Rather the reverse, in fact. In Britain we have once more reached a watershed for interest rates where the next move is much more likely to be up than down. Outside the bombed out technology, media and telecoms sectors, the economy seems to be motoring. Unemployment is still falling, average earnings are rising at two and a half times the rate of inflation, and judging by yesterday's numbers, retail sales remain buoyant. If there's a recession coming, someone forgot to tell the British consumer about it.
There's another reason too why in the absence of a further sharp deterioration in the international economy, the Bank of England's Monetary Policy Committee will soon be considering a reversal of recent interest rate cuts. Galvanised by the prospect of a referendum on the euro, the pound is falling, removing one of the main supports for subdued British inflation.
According to new research published yesterday by Lehman Brothers, the prospect of euro membership will by the end of this parliament have driven the exchange rate down to between 2.75 and 2.9 Deutschmarks to the pound, or an effective devaluation of between 10 and 15 per cent. This assumes of course that Tony Blair is indeed intent on taking us into the single currency. Plenty could happen to derail him, not least the Chancellor's assumed opposition. But if Lehman is right about the range, it's a hefty correction that sterling will go through.
Even in sclerotic Europe, such a devaluation would be inflationary, but in Britain, highly exposed as it is to the winds of international trade, it is likely to be doubly so. Of course there's a conundrum here, because membership of the single currency means that Britain will eventually have the same lower short-term interest rates as the rest of Europe. Getting from here to there, therefore, may be a quite rocky ride involving a fair degree of economic disruption. The upshot may be that until Britain is actually in the euro, short-term borrowing and mortgage costs may have gone as low as they are going to.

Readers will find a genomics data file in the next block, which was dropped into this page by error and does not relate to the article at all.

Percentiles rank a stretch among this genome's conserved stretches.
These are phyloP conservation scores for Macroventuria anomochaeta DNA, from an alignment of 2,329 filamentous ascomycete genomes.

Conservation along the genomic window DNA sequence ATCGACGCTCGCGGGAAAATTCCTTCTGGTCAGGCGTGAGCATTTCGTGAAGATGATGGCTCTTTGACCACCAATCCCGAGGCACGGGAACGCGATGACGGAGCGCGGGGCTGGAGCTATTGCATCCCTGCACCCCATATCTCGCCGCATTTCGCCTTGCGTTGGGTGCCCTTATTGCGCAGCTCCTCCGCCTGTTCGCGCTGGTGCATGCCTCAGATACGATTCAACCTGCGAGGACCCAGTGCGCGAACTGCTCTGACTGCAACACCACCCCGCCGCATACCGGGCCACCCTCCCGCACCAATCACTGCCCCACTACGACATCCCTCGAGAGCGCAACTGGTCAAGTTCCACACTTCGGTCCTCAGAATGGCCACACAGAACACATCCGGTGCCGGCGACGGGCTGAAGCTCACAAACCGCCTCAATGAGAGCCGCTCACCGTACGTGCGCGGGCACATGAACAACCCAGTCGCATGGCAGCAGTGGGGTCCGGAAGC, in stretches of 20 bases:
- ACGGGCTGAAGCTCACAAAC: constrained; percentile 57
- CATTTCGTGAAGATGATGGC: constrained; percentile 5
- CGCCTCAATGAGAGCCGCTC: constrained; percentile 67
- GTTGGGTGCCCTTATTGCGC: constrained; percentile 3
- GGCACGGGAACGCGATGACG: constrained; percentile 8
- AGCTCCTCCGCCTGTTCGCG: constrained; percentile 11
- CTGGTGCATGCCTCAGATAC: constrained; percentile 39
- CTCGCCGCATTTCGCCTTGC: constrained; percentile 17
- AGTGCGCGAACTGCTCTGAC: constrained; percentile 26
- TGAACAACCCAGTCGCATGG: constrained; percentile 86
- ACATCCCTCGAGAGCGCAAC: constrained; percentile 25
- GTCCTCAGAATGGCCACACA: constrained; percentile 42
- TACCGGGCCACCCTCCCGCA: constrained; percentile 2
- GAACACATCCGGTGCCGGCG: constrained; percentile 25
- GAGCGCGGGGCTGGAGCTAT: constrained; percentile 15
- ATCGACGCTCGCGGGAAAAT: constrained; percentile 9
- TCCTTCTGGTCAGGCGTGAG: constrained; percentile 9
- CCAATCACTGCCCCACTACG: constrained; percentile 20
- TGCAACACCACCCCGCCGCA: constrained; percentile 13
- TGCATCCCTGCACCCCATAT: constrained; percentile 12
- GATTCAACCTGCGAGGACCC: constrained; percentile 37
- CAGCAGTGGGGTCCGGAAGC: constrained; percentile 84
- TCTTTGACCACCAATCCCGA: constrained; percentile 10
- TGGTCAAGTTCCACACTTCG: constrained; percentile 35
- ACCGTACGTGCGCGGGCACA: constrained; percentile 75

A global corporation is a global corporation, and it shouldn't really come as a surprise to anyone that Britain has been hit much worse than anywhere else by the rationalisation of pharmaceutical manufacturing facilities announced yesterday by GlaxoSmithKline. It is no guarantee of the national interest, it would seem, to have created a national champion.
The pharma giant is domiciled in Britain, its primary listing is in Britain and its corporate headquarters are in Britain. But its largest market is in the US and its operational head office is in Philadelphia, which is where the decision to cut another 1,000 British jobs on top of the 2,000 already being implemented was taken. Just to complete the picture of internationalism, GSK is run by a Frenchman, Jean-Pierre Garnier, who lives, when he is not on an airplane, on the other side of the Atlantic.
Obviously sensitive to the charge that it is abandoning its roots, GSK was at pains to stress yesterday that Britain is clobbered disproportionately because it is the result of the merger of two British companies, which means the degree of capacity overlap is higher here than elsewhere. In a further blow to poor old Liverpool, the plant at Speke also suffers from the fact that its main product is environmentally unsound CFC-containing asthma inhalers.
GSK is keeping the great bulk of its research establishment in the UK, which is where the real value is created. All the same, it just shows how fickle modern business can be, and how quickly it can move its capital, labour and intellectual resources around the world. GSK is bending over backwards to make the job losses as painless as possible, but in the end, the modern corporation is a slave only to its markets.Reuse content